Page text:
JOURNAL ARTICLE

Wet markets—a continuing source of severe acute respiratory syndrome and influenza?

Robert G Webster
Lancet 2004 January 17, 363 (9404): 234-6
14738798

CONTEXT: Live-animal markets (wet markets) provide a source of vertebrate and invertebrate animals for customers in tropical and subtropical regions of the world. Wet markets sell live poultry, fish, reptiles, and mammals of every kind. Live-poultry markets (mostly chicken, pigeon, quail, ducks, geese, and a wide range of exotic wild-caught and farm-raised fowl) are usually separated from markets selling fish or red-meat animals, but the stalls can be near each other with no physical separation. Despite the widespread availability of affordable refrigeration, many Asian people prefer live animals for fresh produce. Wet markets are widespread in Asian countries and in countries where Asian people have migrated. Live-poultry markets were the source of the H5N1 bird-influenza virus that transmitted to and killed six of 18 people in Hong Kong.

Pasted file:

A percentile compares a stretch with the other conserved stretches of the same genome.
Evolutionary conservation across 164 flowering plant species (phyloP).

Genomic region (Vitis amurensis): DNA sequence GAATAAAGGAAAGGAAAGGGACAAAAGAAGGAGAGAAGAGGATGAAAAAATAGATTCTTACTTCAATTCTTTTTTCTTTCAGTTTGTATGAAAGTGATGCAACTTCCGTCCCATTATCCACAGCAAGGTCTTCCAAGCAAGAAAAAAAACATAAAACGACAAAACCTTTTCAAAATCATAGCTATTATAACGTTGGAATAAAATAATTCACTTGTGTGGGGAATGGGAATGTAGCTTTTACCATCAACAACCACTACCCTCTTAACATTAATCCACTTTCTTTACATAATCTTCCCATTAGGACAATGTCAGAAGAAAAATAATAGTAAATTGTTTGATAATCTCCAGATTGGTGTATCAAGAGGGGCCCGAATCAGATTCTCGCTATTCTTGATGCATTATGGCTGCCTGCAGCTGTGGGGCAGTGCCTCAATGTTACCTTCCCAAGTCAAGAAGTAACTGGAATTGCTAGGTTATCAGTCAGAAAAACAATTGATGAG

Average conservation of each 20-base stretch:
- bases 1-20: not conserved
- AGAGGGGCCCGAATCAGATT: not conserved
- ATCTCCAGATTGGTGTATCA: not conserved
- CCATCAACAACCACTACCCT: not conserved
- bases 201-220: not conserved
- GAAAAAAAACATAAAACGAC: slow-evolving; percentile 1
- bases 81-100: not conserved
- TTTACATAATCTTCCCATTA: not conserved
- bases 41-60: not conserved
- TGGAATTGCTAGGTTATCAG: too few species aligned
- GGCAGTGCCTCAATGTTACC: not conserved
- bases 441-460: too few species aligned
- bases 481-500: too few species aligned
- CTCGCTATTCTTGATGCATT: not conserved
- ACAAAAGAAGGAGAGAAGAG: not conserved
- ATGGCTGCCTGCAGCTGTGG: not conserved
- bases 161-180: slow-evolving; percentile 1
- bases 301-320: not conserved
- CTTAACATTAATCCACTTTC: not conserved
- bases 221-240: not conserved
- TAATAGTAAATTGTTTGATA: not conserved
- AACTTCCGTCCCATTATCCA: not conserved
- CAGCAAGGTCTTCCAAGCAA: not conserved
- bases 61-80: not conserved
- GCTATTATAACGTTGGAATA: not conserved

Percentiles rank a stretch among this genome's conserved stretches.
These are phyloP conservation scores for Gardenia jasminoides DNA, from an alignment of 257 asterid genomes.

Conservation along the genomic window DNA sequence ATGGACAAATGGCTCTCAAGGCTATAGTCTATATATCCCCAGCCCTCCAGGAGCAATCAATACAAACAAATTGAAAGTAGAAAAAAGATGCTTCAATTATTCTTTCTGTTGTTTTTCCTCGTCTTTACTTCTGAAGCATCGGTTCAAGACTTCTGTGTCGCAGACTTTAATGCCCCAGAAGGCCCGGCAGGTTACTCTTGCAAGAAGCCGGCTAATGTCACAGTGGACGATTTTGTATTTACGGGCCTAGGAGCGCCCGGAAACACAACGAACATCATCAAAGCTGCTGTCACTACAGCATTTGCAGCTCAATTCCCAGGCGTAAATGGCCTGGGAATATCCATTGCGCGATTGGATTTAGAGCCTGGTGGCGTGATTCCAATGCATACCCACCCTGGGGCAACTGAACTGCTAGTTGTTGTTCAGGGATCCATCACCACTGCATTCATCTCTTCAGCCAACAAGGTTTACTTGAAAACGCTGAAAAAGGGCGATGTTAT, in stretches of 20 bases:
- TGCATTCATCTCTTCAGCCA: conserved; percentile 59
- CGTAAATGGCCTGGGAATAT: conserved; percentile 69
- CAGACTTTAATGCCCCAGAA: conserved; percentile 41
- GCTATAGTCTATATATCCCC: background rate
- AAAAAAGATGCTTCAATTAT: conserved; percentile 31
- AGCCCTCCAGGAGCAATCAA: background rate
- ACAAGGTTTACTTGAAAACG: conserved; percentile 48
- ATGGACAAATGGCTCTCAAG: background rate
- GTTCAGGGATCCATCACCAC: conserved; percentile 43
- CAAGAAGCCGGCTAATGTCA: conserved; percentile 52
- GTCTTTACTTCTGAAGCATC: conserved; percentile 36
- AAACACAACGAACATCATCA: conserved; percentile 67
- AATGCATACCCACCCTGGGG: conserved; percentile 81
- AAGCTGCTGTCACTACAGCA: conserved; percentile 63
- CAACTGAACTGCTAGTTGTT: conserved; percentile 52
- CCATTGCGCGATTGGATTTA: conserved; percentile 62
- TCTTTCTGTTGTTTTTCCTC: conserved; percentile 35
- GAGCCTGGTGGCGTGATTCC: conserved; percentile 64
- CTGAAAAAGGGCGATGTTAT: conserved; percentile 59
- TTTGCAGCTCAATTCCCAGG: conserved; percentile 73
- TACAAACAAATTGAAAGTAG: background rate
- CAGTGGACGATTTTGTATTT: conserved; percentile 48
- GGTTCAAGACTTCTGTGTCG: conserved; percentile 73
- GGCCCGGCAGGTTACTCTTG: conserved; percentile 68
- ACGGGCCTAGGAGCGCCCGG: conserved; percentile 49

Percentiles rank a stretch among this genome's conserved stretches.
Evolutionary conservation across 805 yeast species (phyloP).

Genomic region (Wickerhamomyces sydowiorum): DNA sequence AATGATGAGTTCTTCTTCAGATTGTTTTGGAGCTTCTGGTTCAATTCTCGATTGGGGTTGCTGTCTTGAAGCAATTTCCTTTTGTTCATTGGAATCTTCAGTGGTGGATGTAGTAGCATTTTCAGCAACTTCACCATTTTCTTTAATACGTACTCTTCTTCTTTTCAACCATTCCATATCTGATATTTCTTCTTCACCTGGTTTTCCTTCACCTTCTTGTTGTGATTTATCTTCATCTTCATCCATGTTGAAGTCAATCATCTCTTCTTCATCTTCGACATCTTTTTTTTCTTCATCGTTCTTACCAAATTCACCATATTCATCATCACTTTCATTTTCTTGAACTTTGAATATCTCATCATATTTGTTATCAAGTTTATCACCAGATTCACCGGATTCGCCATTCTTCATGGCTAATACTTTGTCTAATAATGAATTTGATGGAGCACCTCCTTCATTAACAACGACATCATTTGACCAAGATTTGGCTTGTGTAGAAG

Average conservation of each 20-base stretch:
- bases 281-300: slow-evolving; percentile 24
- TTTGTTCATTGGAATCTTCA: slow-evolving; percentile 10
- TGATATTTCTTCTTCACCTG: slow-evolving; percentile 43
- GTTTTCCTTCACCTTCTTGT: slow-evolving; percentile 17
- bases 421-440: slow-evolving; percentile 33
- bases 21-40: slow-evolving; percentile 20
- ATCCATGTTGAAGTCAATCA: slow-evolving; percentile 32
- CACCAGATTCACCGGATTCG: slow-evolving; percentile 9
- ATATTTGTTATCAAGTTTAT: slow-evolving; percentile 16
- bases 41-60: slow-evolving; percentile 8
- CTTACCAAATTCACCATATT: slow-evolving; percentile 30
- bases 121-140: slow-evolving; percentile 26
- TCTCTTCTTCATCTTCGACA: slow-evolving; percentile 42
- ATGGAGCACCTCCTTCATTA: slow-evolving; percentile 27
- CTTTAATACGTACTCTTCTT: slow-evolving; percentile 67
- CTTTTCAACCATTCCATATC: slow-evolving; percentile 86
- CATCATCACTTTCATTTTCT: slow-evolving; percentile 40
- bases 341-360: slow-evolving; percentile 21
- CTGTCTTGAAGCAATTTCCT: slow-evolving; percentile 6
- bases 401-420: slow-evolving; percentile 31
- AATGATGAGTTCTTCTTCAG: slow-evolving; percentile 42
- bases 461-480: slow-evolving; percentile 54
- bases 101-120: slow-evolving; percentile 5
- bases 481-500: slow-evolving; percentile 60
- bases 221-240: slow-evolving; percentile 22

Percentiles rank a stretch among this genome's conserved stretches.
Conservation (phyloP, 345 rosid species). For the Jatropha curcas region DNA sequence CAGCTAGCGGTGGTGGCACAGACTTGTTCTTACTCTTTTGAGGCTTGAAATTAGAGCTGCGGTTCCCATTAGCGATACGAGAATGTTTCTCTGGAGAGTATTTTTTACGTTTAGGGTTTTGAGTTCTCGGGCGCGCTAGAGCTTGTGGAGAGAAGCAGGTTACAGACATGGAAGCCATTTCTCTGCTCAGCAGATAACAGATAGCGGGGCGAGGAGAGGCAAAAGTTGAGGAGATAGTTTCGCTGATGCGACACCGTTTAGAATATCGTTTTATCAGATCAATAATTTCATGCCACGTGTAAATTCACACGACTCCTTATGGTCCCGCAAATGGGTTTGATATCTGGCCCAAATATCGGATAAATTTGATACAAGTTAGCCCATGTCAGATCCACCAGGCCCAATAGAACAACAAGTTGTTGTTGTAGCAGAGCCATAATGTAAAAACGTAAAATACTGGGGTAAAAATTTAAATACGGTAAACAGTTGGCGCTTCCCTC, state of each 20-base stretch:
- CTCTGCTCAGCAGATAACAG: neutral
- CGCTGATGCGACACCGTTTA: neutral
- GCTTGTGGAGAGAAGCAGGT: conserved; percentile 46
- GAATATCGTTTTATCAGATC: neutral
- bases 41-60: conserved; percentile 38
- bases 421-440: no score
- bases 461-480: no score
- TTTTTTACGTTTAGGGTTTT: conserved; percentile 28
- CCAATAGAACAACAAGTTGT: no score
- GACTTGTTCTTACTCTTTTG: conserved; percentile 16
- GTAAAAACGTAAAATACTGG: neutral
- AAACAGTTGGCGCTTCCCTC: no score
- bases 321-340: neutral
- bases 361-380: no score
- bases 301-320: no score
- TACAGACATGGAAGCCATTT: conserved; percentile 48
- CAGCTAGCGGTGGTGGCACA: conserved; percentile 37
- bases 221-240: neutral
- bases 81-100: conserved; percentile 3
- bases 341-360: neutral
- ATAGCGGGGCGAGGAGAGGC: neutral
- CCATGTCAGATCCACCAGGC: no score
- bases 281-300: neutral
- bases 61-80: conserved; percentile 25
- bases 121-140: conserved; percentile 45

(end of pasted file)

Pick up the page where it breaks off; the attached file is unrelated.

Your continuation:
STARTING POINT: Yi Guan and colleagues (Science 2003; 302: 276-78) recently reported the isolation of severe acute respiratory syndrome (SARS) coronavirus (CoV) from Himalayan palm civets (Paguna larvata) in wet markets in Shenzen, southern China. These researchers also found serological evidence of infection in raccoon dogs (Nyctereutes procuyoinboides). Serological evidence for SARS CoV in human beings working in these markets, taken together with the earliest cases of SARS in restaurant workers, supports the contention of a potential zoonotic origin for SARS. WHERE NEXT? Will SARS reappear? This question confronts public-health officials worldwide, particularly infectious disease personnel in those regions of the world most affected by the disease and the economic burden of SARS, including China, Taiwan, and Canada. Will the virus re-emerge from wet markets or from laboratories working with SARS CoV, or are asymptomatic infections ongoing in human beings? Similar questions can be asked about a pandemic of influenza that is probably imminent. Knowledge of the ecology of influenza in wet markets can be used as an early-warning system to detect the reappearance of SARS or pandemic influenza.

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